By: Kayleigh Hamilton

The ATF has their backs up against the wall.

State governments are becoming more emboldened to fight back against their tyranny.

And one state made an unprecedented move to strip the ATF of power.

In recent decades, people have begun to see the Bureau of Alcohol, Tobacco, Firearms and Explosives, better known as the ATF, for what it really is.

While it is hardly the only government agency that violates the Constitution, it is the only government agency that is directly and explicitly charged with attacking a specific part of the Constitution, in this case the Second Amendment.

Taking away guns is written into the agency’s mission. And it has gone to wild extremes to do so, including the infamous Waco siege of 1993.

But as the public has become more and more skeptical of the agency, the states have become more aggressive in their efforts to fight back against the ATF’s tyranny.

They are reasserting their authority to protect the individual rights of their citizens.

In particular, the state of Ohio is making a groundbreaking move to take away the ATF’s power and protect gun rights.

And the ATF and the state law enforcement agencies they’ve been working with are getting extremely nervous about it.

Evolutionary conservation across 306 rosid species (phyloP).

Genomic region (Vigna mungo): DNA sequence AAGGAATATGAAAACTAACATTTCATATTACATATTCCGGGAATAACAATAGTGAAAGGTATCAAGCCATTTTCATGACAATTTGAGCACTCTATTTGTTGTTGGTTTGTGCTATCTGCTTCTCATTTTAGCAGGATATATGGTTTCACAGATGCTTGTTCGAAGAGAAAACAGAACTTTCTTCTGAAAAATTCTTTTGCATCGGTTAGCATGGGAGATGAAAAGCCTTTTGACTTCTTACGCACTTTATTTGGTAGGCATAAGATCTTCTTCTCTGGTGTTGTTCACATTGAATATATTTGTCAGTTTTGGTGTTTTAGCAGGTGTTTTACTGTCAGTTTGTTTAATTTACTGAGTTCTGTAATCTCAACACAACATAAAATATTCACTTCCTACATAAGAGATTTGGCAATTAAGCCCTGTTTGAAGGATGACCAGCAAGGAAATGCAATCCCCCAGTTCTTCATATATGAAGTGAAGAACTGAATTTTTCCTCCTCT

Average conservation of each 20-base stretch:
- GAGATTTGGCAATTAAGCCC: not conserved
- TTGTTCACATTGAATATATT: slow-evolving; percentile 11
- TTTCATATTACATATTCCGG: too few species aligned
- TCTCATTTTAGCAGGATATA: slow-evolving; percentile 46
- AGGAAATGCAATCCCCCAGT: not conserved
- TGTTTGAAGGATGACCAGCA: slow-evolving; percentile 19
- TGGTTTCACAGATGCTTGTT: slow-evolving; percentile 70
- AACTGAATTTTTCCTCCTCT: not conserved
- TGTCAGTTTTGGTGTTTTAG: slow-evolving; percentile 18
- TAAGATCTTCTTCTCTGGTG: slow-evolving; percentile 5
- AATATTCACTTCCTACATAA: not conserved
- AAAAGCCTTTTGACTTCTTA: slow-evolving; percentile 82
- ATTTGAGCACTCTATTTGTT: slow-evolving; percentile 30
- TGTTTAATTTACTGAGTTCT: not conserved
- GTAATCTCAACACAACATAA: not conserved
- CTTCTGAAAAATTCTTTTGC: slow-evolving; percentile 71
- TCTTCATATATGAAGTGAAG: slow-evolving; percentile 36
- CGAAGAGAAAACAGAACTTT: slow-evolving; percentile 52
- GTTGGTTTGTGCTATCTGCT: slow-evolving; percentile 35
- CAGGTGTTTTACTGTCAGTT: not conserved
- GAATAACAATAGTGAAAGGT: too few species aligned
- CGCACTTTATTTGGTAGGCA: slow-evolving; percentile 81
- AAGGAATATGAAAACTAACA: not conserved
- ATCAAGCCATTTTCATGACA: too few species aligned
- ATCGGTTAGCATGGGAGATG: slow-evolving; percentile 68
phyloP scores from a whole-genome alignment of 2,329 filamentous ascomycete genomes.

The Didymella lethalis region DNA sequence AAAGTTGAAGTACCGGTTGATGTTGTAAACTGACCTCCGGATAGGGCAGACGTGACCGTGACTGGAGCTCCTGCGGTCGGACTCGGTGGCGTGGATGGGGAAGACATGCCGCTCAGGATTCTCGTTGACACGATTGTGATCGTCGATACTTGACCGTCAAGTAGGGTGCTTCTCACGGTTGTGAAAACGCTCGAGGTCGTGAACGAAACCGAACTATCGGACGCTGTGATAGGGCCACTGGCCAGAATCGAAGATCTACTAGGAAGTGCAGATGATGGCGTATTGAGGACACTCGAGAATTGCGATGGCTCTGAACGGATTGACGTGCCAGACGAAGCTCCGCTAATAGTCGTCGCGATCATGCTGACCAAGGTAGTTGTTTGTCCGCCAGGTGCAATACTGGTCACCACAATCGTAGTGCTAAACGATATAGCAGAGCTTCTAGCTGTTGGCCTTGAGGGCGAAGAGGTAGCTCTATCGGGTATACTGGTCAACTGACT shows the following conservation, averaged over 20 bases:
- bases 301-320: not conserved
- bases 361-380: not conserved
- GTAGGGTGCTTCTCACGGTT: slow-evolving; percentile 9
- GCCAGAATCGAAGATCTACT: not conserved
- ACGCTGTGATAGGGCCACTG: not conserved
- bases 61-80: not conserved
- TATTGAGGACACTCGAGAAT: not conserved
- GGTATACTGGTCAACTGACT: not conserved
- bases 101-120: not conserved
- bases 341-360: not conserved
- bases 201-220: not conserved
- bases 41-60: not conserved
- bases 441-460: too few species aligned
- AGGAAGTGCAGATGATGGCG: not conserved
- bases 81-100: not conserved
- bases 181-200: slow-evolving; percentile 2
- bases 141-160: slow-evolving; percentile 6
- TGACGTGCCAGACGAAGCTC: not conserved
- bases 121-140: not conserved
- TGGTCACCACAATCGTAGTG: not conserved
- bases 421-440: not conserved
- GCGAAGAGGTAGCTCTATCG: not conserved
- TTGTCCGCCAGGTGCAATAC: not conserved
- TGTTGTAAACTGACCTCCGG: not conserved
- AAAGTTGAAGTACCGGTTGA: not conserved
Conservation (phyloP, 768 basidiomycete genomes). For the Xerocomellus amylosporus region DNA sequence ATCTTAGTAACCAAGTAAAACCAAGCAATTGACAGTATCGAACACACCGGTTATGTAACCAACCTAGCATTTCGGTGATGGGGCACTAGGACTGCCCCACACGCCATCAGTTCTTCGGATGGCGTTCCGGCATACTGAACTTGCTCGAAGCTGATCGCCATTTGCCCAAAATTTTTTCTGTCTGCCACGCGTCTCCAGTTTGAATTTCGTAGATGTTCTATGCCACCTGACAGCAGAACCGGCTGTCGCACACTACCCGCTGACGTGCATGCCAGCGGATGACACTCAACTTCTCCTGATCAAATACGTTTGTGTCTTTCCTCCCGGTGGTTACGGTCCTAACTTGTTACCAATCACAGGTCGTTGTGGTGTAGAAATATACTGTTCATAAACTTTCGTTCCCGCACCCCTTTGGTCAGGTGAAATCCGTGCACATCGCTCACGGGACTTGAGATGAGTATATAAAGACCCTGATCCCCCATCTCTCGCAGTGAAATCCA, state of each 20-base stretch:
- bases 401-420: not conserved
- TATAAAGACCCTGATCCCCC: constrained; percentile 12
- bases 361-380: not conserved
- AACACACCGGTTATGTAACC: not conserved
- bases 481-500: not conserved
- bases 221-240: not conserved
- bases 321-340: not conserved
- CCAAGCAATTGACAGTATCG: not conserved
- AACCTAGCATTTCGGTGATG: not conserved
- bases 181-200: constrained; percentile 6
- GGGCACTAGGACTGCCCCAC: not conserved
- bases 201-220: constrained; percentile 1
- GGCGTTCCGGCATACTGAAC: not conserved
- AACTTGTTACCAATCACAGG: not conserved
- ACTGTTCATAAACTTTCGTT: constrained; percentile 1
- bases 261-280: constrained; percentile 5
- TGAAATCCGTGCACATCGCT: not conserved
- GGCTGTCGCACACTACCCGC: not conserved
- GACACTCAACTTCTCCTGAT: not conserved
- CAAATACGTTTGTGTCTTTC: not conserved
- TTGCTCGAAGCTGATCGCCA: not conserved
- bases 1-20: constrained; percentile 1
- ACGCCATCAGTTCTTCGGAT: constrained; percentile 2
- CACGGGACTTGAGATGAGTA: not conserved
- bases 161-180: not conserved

According to an article from, “The Enquirer recently reported on the work being done at Cincinnati’s Crime Gun Intelligence Center, a partnership between the Bureau of Alcohol, Tobacco, Firearms and Explosives and Cincinnati police. Between January 2022 and April 2023, Cincinnati’s center made 506 arrests, according to Cincinnati police Lt. Eric Vogelpohl, who is among the leadership at the center.”

But, as the article reports, “Republican lawmakers want to protect gun rights in Ohio, but police and prosecutors worry that proposed legislation will thwart partnerships they use to investigate gun crimes.

House Bill 51 is billed as a way for conservatives to fight back against Democratic President Joe Biden’s push for gun restrictions and to defend the Second Amendment. But police and prosecutors are concerned it will eliminate the cooperation they need to investigate gun crimes, and the changes would make Ohio less safe.

“The proposal, called the ‘Second Amendment Preservation Act,’ would prevent local police from enforcing federal firearms restrictions. Violations could lead to lawsuits and a $50,000 fine.”

This is a nightmare for those who hope to use law enforcement to strip gun owners of their constitutional rights. And all the special interest groups are coming out of the woodwork to spread panic about it.

“It’s going to interfere with investigations into gun crimes and violent crimes and things that are just critical to public safety,” said Lou Tobin, executive director of the Ohio Prosecuting Attorneys Association.

Of course, someone who opposes the Second Amendment thinks that the simple act of even owning a gun constitutes a “gun crime” that should be investigated by police.

The state of Ohio’s bold effort to prevent the ATF from having their anti-gun dictates enforced at the state and local level is causing anti-gun officials to hit the panic button.